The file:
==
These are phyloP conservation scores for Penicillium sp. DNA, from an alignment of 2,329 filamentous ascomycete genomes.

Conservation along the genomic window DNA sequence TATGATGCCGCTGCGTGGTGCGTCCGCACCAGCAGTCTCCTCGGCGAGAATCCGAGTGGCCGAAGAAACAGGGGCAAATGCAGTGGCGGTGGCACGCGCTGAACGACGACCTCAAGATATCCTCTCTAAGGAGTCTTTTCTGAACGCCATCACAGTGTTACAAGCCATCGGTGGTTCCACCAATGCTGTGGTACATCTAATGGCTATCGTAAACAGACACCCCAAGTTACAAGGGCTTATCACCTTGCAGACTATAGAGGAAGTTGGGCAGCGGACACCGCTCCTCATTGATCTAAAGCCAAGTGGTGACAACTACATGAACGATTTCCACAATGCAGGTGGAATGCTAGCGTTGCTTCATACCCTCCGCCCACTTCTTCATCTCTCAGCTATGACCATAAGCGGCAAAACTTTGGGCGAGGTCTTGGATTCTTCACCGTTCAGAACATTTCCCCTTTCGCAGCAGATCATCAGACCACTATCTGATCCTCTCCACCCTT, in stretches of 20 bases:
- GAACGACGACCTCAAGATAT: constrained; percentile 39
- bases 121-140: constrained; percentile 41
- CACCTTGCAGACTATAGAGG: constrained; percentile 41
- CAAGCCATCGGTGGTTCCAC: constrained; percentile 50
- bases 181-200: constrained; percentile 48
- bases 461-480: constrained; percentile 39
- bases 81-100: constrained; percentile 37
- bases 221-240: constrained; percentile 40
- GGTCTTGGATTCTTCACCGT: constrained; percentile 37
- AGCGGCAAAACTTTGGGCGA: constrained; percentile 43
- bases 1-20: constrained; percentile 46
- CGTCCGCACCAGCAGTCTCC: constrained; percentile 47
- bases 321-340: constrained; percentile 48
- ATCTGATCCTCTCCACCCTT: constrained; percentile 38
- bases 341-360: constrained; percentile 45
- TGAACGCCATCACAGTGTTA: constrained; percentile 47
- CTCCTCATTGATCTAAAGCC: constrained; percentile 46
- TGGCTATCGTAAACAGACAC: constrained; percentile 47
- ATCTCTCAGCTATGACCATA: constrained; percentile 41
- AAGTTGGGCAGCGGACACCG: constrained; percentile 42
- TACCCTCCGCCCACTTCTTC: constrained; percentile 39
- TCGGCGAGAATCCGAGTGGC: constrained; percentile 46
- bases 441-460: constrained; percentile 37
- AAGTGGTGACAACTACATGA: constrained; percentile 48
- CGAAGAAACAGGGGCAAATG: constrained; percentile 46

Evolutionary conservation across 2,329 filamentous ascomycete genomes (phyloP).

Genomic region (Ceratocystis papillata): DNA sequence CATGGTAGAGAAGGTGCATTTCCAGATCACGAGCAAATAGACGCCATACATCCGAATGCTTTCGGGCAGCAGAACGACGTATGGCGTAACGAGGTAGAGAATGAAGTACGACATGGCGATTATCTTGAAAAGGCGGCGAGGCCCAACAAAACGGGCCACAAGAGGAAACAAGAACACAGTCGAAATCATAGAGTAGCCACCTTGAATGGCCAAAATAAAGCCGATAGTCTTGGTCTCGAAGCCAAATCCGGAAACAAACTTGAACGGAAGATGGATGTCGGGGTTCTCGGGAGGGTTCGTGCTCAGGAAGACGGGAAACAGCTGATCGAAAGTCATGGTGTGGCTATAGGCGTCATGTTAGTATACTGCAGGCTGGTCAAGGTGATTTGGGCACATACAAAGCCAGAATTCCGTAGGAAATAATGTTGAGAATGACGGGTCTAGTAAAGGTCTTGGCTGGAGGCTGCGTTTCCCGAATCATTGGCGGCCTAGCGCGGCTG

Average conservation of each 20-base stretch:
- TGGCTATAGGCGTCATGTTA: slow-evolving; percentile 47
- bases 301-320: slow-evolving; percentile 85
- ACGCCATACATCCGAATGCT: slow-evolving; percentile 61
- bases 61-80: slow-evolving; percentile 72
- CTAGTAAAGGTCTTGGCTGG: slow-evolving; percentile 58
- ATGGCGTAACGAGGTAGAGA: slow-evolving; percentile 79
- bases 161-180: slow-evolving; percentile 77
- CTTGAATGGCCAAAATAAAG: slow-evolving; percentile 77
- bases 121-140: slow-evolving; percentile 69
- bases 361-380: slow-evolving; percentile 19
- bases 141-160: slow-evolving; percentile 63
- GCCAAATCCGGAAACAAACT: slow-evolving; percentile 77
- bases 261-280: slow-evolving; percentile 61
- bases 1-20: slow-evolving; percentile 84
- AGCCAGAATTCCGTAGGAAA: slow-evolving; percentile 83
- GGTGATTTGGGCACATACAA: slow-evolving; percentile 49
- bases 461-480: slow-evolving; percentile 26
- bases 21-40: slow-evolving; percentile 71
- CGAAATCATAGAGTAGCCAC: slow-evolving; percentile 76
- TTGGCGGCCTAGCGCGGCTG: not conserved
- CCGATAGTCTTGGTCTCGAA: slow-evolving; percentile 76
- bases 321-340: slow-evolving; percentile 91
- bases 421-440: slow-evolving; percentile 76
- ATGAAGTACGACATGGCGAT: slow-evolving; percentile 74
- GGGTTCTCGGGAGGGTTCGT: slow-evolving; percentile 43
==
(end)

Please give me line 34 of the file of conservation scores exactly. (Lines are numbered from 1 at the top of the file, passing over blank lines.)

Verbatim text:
- bases 61-80: slow-evolving; percentile 72